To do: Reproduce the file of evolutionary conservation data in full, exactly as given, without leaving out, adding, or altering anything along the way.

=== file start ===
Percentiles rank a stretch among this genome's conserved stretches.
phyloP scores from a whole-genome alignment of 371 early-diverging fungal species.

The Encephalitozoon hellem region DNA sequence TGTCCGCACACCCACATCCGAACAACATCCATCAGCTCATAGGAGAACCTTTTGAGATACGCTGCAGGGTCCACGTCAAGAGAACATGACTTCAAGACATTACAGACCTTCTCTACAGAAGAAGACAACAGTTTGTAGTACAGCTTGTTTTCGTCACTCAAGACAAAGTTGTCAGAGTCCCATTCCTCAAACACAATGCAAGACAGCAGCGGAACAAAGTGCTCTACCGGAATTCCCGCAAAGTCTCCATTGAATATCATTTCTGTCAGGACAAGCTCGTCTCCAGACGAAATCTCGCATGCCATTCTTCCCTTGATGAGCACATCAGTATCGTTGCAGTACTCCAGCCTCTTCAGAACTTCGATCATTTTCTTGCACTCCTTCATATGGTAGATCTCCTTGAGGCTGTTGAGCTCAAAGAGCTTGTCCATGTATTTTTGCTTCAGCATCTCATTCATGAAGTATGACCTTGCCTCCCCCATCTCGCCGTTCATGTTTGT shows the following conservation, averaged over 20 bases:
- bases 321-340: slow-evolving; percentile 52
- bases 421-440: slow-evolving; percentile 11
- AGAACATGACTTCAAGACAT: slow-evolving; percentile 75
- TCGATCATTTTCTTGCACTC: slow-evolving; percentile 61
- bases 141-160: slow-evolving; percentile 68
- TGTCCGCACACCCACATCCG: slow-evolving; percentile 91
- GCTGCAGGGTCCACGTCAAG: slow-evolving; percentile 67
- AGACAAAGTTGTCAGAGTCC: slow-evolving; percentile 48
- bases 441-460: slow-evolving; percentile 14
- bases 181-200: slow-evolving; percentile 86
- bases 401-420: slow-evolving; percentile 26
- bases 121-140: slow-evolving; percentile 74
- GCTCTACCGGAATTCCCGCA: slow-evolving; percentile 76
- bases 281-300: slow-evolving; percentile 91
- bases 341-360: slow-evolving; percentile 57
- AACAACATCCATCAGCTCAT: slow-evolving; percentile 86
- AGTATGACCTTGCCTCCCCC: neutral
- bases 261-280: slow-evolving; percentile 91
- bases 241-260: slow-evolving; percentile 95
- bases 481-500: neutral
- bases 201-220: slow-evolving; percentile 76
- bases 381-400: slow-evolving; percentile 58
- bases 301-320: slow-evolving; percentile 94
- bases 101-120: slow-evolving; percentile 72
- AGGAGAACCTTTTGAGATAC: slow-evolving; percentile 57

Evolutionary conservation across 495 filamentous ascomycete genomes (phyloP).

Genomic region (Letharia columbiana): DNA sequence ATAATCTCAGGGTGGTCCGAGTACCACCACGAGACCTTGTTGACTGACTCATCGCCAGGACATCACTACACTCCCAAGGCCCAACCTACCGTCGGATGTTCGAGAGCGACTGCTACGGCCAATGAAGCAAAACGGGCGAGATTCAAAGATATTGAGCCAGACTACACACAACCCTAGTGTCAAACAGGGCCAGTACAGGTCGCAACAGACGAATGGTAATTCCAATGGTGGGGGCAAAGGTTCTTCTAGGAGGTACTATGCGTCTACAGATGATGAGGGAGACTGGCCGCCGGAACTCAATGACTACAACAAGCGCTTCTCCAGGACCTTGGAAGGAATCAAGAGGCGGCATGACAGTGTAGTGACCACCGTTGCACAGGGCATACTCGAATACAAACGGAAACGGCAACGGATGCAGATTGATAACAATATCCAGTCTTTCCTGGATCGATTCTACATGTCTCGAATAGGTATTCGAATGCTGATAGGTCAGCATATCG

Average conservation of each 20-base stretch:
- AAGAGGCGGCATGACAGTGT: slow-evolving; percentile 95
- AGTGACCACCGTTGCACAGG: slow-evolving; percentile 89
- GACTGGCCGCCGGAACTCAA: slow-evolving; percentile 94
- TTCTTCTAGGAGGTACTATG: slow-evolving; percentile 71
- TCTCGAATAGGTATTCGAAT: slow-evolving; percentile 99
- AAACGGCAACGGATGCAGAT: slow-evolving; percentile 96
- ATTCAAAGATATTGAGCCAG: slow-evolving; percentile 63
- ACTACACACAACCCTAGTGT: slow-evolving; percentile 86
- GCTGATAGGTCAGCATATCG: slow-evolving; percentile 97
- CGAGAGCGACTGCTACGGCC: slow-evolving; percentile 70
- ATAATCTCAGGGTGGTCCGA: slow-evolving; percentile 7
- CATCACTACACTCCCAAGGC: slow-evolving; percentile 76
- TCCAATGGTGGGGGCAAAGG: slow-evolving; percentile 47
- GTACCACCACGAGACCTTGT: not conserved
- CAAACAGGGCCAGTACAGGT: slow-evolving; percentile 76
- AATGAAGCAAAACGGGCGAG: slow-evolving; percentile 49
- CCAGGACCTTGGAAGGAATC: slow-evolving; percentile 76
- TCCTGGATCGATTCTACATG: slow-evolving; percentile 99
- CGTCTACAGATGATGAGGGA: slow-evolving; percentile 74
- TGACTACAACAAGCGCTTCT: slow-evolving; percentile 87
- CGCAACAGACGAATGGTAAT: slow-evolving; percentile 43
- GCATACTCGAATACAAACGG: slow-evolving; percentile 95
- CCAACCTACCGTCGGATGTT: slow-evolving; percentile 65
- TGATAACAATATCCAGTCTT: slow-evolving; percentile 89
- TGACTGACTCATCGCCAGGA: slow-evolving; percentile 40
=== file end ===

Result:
Percentiles rank a stretch among this genome's conserved stretches.
phyloP scores from a whole-genome alignment of 371 early-diverging fungal species.

The Encephalitozoon hellem region DNA sequence TGTCCGCACACCCACATCCGAACAACATCCATCAGCTCATAGGAGAACCTTTTGAGATACGCTGCAGGGTCCACGTCAAGAGAACATGACTTCAAGACATTACAGACCTTCTCTACAGAAGAAGACAACAGTTTGTAGTACAGCTTGTTTTCGTCACTCAAGACAAAGTTGTCAGAGTCCCATTCCTCAAACACAATGCAAGACAGCAGCGGAACAAAGTGCTCTACCGGAATTCCCGCAAAGTCTCCATTGAATATCATTTCTGTCAGGACAAGCTCGTCTCCAGACGAAATCTCGCATGCCATTCTTCCCTTGATGAGCACATCAGTATCGTTGCAGTACTCCAGCCTCTTCAGAACTTCGATCATTTTCTTGCACTCCTTCATATGGTAGATCTCCTTGAGGCTGTTGAGCTCAAAGAGCTTGTCCATGTATTTTTGCTTCAGCATCTCATTCATGAAGTATGACCTTGCCTCCCCCATCTCGCCGTTCATGTTTGT shows the following conservation, averaged over 20 bases:
- bases 321-340: slow-evolving; percentile 52
- bases 421-440: slow-evolving; percentile 11
- AGAACATGACTTCAAGACAT: slow-evolving; percentile 75
- TCGATCATTTTCTTGCACTC: slow-evolving; percentile 61
- bases 141-160: slow-evolving; percentile 68
- TGTCCGCACACCCACATCCG: slow-evolving; percentile 91
- GCTGCAGGGTCCACGTCAAG: slow-evolving; percentile 67
- AGACAAAGTTGTCAGAGTCC: slow-evolving; percentile 48
- bases 441-460: slow-evolving; percentile 14
- bases 181-200: slow-evolving; percentile 86
- bases 401-420: slow-evolving; percentile 26
- bases 121-140: slow-evolving; percentile 74
- GCTCTACCGGAATTCCCGCA: slow-evolving; percentile 76
- bases 281-300: slow-evolving; percentile 91
- bases 341-360: slow-evolving; percentile 57
- AACAACATCCATCAGCTCAT: slow-evolving; percentile 86
- AGTATGACCTTGCCTCCCCC: neutral
- bases 261-280: slow-evolving; percentile 91
- bases 241-260: slow-evolving; percentile 95
- bases 481-500: neutral
- bases 201-220: slow-evolving; percentile 76
- bases 381-400: slow-evolving; percentile 58
- bases 301-320: slow-evolving; percentile 94
- bases 101-120: slow-evolving; percentile 72
- AGGAGAACCTTTTGAGATAC: slow-evolving; percentile 57

Evolutionary conservation across 495 filamentous ascomycete genomes (phyloP).

Genomic region (Letharia columbiana): DNA sequence ATAATCTCAGGGTGGTCCGAGTACCACCACGAGACCTTGTTGACTGACTCATCGCCAGGACATCACTACACTCCCAAGGCCCAACCTACCGTCGGATGTTCGAGAGCGACTGCTACGGCCAATGAAGCAAAACGGGCGAGATTCAAAGATATTGAGCCAGACTACACACAACCCTAGTGTCAAACAGGGCCAGTACAGGTCGCAACAGACGAATGGTAATTCCAATGGTGGGGGCAAAGGTTCTTCTAGGAGGTACTATGCGTCTACAGATGATGAGGGAGACTGGCCGCCGGAACTCAATGACTACAACAAGCGCTTCTCCAGGACCTTGGAAGGAATCAAGAGGCGGCATGACAGTGTAGTGACCACCGTTGCACAGGGCATACTCGAATACAAACGGAAACGGCAACGGATGCAGATTGATAACAATATCCAGTCTTTCCTGGATCGATTCTACATGTCTCGAATAGGTATTCGAATGCTGATAGGTCAGCATATCG

Average conservation of each 20-base stretch:
- AAGAGGCGGCATGACAGTGT: slow-evolving; percentile 95
- AGTGACCACCGTTGCACAGG: slow-evolving; percentile 89
- GACTGGCCGCCGGAACTCAA: slow-evolving; percentile 94
- TTCTTCTAGGAGGTACTATG: slow-evolving; percentile 71
- TCTCGAATAGGTATTCGAAT: slow-evolving; percentile 99
- AAACGGCAACGGATGCAGAT: slow-evolving; percentile 96
- ATTCAAAGATATTGAGCCAG: slow-evolving; percentile 63
- ACTACACACAACCCTAGTGT: slow-evolving; percentile 86
- GCTGATAGGTCAGCATATCG: slow-evolving; percentile 97
- CGAGAGCGACTGCTACGGCC: slow-evolving; percentile 70
- ATAATCTCAGGGTGGTCCGA: slow-evolving; percentile 7
- CATCACTACACTCCCAAGGC: slow-evolving; percentile 76
- TCCAATGGTGGGGGCAAAGG: slow-evolving; percentile 47
- GTACCACCACGAGACCTTGT: not conserved
- CAAACAGGGCCAGTACAGGT: slow-evolving; percentile 76
- AATGAAGCAAAACGGGCGAG: slow-evolving; percentile 49
- CCAGGACCTTGGAAGGAATC: slow-evolving; percentile 76
- TCCTGGATCGATTCTACATG: slow-evolving; percentile 99
- CGTCTACAGATGATGAGGGA: slow-evolving; percentile 74
- TGACTACAACAAGCGCTTCT: slow-evolving; percentile 87
- CGCAACAGACGAATGGTAAT: slow-evolving; percentile 43
- GCATACTCGAATACAAACGG: slow-evolving; percentile 95
- CCAACCTACCGTCGGATGTT: slow-evolving; percentile 65
- TGATAACAATATCCAGTCTT: slow-evolving; percentile 89
- TGACTGACTCATCGCCAGGA: slow-evolving; percentile 40